Those on the other side of this debate question whether heredity plays as big a role as the strong hereditarians claim. And for the role it does play, they question whether hereditability implies immutability. Heredity of height, for example, is about 90 percent, and yet average height in several populations around the world has been steadily increasing due to non-genetic influences, like nutrition. If such a strong hereditary trait can be radically altered by environmental factors–and height is but one example of this–then why is intelligence different?

It is not, argues the camp that might best be described as intelligence optimists. For them, the pessimism that colors the strong hereditarian position isn’t only discouraging, it’s dangerous. Too much is hanging in the balance for pessimism about the potential of our children to prevail.

Richard NisbettRichard Nisbett is a champion of the intelligence optimist camp, and with his latest book, Intelligence and How to Get It: Why Schools and Cultures Count , he has emerged as the most persuasive voice marshalling evidence to disprove the heredity-is-destiny argument. Intellectual advancement, Nisbett argues, is not the result of hardwired genetic codes, but the province of controllable factors like schools and social environments–and as such, improving these factors is crucially important. Read the rest of this entry »

8 Tips To Remember What You Read

Horizontal Stacked BooksDespite television, cell phones, and Twitter, traditional reading is still an important skill. Whether it is school textbooks, magazines, or regular books, people still read, though not as much as they used to. One reason that many people don’t read much is that they don’t read well. For them, it is slow, hard work and they don’t remember as much as they should. Students, for example,may have to read something several times before they understand and remember what they read.

Why? You would think that schools teach kids how to read well. Schools do try. I work with middle-school teachers and they tell me that many students are 2-3 years behind grade level in reading proficiency. No doubt, television, cell phones, and the Web are major contributors to this problem, which will apparently get worse if we don’t emphasize and improve reading instruction.

Some of the blame can be placed on the fads in reading teaching, such as phonics and “whole language,” which sometimes are promoted by zealots who don’t respect the need for both approaches. Much of the blame for poor reading skills can be laid at the feet of parents who set poor examples and, of course, on the youngsters who are too lazy to learn how to read well.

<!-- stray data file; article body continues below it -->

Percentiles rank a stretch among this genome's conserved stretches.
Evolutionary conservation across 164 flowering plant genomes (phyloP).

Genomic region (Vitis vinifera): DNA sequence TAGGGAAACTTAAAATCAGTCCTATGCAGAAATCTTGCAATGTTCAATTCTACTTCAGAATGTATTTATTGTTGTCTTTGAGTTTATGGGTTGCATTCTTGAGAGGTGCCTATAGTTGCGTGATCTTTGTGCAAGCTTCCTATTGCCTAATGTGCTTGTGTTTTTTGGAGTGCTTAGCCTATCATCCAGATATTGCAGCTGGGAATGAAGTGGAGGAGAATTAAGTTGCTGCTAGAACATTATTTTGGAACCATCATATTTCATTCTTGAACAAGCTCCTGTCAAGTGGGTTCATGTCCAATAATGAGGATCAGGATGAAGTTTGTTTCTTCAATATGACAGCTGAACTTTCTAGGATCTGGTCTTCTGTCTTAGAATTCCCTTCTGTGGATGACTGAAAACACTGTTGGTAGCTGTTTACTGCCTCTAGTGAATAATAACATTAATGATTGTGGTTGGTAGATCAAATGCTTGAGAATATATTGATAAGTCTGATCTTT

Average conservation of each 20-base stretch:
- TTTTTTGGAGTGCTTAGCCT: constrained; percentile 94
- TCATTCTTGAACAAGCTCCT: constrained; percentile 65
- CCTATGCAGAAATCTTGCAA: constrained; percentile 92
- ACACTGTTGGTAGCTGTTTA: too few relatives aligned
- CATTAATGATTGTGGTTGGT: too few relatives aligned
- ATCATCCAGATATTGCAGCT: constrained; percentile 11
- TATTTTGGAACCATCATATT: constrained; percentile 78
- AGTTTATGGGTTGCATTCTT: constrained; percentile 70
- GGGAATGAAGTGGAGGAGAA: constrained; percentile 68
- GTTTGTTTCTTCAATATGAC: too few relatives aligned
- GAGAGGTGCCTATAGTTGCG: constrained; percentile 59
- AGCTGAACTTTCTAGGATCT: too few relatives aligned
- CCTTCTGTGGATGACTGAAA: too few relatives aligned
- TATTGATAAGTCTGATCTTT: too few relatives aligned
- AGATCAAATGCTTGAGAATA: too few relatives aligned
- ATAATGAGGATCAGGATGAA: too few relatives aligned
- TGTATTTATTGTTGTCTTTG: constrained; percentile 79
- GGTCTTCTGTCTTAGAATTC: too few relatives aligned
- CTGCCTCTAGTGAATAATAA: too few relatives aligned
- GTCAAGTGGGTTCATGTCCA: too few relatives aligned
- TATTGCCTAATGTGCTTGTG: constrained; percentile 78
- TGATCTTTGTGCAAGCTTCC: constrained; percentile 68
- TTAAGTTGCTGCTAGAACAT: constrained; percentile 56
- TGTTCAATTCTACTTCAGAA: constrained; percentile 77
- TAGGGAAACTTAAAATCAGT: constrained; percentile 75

For all those who missed out on good reading skills, it is not too late. I summarize below what I think it takes to read with good speed and comprehension.

  1. Read with a purpose.
  2. Skim first.
  3. Get the reading mechanics right.
  4. Be judicious in highlighting and note taking.
  5. Think in pictures.
  6. Rehearse as you go along.
  7. Stay within your attention span and work to increase that span.
  8. Rehearse again soon.

1) Know Your Purpose

Everyone should have a purpose for their reading and think about how that purpose is being fulfilled during the actual reading. The advantage for remembering is that checking continuously for how the purpose is being fulfilled helps the reader to stay on task, to focus on the more relevant parts of the text, and to rehearse continuously as one reads. This also saves time and effort because relevant items are most attended.

Identifying the purpose should be easy if you freely choose what to read. Just ask yourself, “Why am I reading this?” If it is to be entertained or pass the time, then there is not much problem. But myriad other reasons could apply, such as:

  • to understand a certain group of people, such as Muslims, Jews, Hindus, etc.
  • to crystallize your political position, such as why a given government policy should be opposed.
  • to develop an informed plan or proposal.
  • to satisfy a requirement of an academic course or other assigned reading.

Many of us have readings assigned to us, as in a school environment. Or the boss may hand us a manual and say Read the rest of this entry »